The Anglophone conflict in Cameroon can arguably be considered a stealth conflict given the sporadic media attention and limited international intervention it has received over the course of the years. Certain incidents have brought international attention towards the conflict such as the Ngarbuh massacre of 14 February which saw the heinous killing of children and women during the conflict and most recently the killing of several children at their school on 24 October. For the most part, this conflict has been invisible to the rest of the world and attention to women’s conflict-related experiences is infrequent and not addressed.
The conflict ensued as a result of the government’s violent reaction to peaceful protests initiated by teachers and lawyers in 2016 who deplored the socio-economic, judicial and political marginalisation of the mainly English-speaking people and regions.
This conflict has been ongoing and the government of Cameroon justifies its military force as a measure to consolidate national unity and ensure “security”. This move to ensure and establish safety, begs the question — which kind of security is meant and for whom? From the prevailing public discourse surrounding the crises, the answer is for territorial integrity and national security for the government. Consequently, civilians’ security and specifically women’s security have been totally excluded.
The Anglophone conflict has affected women in several, unique ways. Women have been subjected to numerous human rights violations such as killing, torture, arson of their homes and sexual violence.
The conflict hinders women’s economic security, food security, personal security, health security, community security, political security, and environmental security.
The European Civil Protection and Humanitarian Aid Operations estimates more than 2.3-million people are in need of humanitarian assistance in Cameroon. These include those who have been internally displaced, 51% of whom are women.
Displacement (forced or voluntary) as a result of political violence places women in perilous situations and positions. Women’s human (bodily) security means a need to feel safe from long-lasting threats such as conflict, famine, disease, poverty, authoritarianism and the other unexpected and cruel interruptions in the patterns of daily life.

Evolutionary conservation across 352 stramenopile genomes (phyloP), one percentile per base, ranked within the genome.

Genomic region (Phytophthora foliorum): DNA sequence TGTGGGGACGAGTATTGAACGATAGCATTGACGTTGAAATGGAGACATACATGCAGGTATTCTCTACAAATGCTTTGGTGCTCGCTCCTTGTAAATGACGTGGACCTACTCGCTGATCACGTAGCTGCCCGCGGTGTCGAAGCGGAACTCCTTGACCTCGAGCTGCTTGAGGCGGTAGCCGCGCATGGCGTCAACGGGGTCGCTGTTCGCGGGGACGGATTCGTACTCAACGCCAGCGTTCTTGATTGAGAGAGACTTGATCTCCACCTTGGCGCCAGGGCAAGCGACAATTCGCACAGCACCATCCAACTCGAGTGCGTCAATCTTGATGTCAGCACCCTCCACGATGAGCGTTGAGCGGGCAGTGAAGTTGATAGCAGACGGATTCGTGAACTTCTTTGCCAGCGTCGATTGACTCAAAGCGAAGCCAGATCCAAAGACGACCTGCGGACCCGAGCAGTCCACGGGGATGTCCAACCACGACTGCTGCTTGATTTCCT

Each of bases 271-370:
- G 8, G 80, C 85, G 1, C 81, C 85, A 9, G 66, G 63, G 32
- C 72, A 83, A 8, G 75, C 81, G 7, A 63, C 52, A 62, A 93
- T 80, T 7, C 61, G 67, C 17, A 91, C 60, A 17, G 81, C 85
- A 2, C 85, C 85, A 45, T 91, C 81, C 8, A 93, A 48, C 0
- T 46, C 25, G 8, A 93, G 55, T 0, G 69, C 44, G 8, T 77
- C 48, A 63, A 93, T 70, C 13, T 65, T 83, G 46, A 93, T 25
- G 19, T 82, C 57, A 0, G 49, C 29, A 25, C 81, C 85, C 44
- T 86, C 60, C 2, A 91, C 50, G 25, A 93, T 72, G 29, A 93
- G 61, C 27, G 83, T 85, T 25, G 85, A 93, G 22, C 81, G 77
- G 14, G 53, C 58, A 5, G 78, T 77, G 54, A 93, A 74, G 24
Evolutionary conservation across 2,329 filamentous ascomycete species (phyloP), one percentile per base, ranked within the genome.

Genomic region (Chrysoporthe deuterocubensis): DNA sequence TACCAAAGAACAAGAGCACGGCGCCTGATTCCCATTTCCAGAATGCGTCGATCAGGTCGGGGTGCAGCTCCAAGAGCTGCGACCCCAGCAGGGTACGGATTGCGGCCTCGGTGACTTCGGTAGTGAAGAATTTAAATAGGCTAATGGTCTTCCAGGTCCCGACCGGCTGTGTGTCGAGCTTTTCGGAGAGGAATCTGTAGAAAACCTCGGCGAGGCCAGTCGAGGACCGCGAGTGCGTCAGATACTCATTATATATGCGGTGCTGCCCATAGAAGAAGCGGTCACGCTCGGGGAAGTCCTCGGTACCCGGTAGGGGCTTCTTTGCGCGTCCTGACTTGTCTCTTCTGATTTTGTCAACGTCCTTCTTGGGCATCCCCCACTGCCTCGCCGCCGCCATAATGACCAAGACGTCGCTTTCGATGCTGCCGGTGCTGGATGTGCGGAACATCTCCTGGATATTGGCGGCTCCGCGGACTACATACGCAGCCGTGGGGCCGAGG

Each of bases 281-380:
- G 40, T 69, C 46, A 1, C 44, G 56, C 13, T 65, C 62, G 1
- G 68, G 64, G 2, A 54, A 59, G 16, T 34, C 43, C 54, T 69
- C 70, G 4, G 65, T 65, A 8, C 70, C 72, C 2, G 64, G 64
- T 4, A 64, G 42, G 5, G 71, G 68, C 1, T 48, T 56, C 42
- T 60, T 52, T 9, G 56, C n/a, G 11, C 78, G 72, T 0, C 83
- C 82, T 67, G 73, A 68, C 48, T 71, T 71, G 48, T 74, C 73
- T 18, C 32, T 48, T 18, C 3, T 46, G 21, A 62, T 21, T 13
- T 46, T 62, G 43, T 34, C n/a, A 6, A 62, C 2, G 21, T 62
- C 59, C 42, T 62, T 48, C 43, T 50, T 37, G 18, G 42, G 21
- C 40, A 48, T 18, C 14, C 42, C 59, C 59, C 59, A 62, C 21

The reigning climate of impunity in Cameroon when it pertains to the exploitation and abuse of women means there is an urgent need to bring the conflict to an end.
The Anglophone conflict has meant the loss of means of living or subsistence for women, lack of access to water, food, electricity, and healthcare. Civilian women have been subjected to acts of violence by government soldiers or insurgents, not to mention violent acts perpetrated by their intimate partners or men in their own communities during these times of conflict. These realities hinder women’s freedom from fear, freedom from want and freedom to live a life of dignity.
The government of Cameroon has an obligation to ensure that the security of women is failsafe by taking positive actions to safeguard them against the threat of insecurity in all its forms. The state has often been considered as the guardian and protector of citizens but what happens to the citizens when the state is inept and, in some instances, carries out human rights violations against its own people? There is a need for the Cameroon government to shift its understanding of security from a traditional state-centric viewpoint to a human security viewpoint.
Given its integrative approach, a shift towards human security will bring about national conflict resolution measures and initiatives which will aim on dwindling the insecurity women alongside other civilians experience, diminish the human costs associated with conflict and attend to the basic human needs of the populace.
They support governance change in communities and connect to share ideas and improve what they do — and they push for inclusion, equality, and justice